Stress can easily lead to addiction or relapse even if a person isn’t aware of it. Stress creeps up on people without warning and some people may not even know they’re stressed until it’s too late and they’re suffering health consequences or turning to addictive substances.

A person struggling with addiction should look for healthy coping mechanisms or other things to rely on to decrease or eliminate their stressors.

 

4. Substances Are Seen as Rewards

Reward systems are effective because they activate dopamine, which makes a person optimistic about the future and their abilities. That’s why they’re so effective for students who are trying to study or get their classwork done – it gives them something to look forward to while encouraging them to repeat the same patterns.

 

5. Help Isn’t an Option

Many people might not see that they have a problem until it’s too late. Until they hit absolute rock bottom, they don’t think they need to seek help. If someone believes they don’t need any help because it isn’t “bad enough” yet, they are likely battling addiction and may not even know it.

 

How to Get Help at All Levels of Addiction

Whether a person is a high-functioning addict or very visibly struggling with their addiction, they deserve quality help that can change the course of their journey and lead them to recovery.

 

1. Recognize Patterns and Triggers

One of the hardest yet most effective ways of tackling addictive behaviors is to notice what triggers them. If an individual turns to substances in periods of stress, they might consider immense stress a trigger. They can then dig at that information until they figure out what’s causing the stress and then deal with that. Then, they may not turn to the substance as often anymore.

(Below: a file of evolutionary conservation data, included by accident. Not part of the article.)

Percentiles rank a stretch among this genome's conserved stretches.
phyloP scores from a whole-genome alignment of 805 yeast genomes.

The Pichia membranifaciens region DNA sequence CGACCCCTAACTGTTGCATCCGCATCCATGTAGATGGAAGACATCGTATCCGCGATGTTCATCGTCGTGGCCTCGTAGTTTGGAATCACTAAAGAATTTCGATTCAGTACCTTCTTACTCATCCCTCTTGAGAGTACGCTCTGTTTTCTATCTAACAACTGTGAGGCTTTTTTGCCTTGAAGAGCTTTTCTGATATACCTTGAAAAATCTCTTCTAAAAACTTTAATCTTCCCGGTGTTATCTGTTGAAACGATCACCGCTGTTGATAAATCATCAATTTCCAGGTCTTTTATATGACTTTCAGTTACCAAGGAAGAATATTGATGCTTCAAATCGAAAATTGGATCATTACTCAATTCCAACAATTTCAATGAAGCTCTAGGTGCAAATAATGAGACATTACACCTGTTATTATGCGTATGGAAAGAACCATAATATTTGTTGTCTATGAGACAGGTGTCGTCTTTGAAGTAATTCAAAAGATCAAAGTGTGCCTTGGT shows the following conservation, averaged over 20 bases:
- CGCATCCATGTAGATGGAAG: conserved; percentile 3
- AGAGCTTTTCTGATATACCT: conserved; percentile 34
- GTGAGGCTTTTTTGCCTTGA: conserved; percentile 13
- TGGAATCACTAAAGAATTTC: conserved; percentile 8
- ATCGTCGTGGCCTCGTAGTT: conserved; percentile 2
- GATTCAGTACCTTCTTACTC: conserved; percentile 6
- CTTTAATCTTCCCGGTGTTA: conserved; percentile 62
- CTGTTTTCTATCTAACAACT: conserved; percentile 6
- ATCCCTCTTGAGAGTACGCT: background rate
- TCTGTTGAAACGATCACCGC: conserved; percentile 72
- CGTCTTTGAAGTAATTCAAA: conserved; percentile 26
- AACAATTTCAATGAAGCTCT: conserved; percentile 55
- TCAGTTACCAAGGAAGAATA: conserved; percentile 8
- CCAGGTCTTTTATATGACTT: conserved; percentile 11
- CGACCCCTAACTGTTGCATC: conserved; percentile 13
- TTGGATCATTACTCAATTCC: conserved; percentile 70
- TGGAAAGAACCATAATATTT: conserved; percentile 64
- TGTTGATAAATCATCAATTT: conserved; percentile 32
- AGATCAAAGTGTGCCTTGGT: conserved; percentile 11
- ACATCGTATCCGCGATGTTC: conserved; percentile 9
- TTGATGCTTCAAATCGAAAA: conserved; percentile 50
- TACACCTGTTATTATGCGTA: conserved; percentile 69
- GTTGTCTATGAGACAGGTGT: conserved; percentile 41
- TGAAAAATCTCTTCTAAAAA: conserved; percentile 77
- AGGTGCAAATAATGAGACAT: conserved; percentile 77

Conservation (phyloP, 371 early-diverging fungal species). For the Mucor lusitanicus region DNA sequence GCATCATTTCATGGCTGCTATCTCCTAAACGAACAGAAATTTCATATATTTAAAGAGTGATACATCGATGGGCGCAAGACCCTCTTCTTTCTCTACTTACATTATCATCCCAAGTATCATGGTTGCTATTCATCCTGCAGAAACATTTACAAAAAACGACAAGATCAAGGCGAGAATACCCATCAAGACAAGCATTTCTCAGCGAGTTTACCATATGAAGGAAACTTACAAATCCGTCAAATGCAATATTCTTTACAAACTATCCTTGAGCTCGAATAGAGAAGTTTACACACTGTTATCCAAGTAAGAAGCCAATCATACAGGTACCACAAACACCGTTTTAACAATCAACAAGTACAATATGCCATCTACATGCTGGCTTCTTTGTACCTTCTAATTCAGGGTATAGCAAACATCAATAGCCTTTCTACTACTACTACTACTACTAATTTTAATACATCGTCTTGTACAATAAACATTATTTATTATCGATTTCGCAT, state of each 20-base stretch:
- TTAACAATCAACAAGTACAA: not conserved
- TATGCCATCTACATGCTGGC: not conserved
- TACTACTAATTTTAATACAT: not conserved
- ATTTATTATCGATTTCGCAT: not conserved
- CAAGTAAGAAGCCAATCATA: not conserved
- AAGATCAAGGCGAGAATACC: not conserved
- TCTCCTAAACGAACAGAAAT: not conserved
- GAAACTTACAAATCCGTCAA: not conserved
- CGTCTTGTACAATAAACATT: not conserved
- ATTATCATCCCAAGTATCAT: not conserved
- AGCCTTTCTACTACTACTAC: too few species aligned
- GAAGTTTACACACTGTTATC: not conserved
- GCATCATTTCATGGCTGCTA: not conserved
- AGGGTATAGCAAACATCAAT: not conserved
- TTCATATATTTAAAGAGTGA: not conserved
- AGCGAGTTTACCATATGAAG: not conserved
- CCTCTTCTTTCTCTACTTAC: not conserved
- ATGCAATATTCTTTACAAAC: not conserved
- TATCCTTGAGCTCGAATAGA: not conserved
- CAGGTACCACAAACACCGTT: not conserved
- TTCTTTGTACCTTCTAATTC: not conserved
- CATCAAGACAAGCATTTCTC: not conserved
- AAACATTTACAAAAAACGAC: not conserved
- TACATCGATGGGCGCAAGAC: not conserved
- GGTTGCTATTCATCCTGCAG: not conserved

2. Set Small Goals

For people who may not yet feel comfortable setting large-scale goals, smaller goals can help them achieve a little progress at a time until they’re further along in their journey. At that time, they may find it more effective to switch to a more ambitious goal. Small goals can motivate people to start on their journey because they make the process less daunting.

 

3. Have a Good Support System

Having the right support system is crucial to anyone’s success, whether they’re a high-functioning addict or find themselves leaning on others often. The right support system should show individuals love and care without enabling them.

 

Pay Attention to the Mental and Physical Signs of Addiction

Part of being a high-functioning addict means the physical signs of addiction may not be as prevalent. Addiction can come in many forms, and everyone who displays addictive behaviors needs to seek out some form of help – whether it’s through self-management or a group that can help them make the change they need. Addiction doesn’t have to be the final stop of a journey. It’s just a roadblock standing in the way of true success.

Beth Rush

Beth is the Managing Editor and content manager at Body+Mind. She shares knowledge on a variety of topics related to business, self-improvement, and mental health. In her spare time, Beth enjoys volunteering and trying out new fitness trends.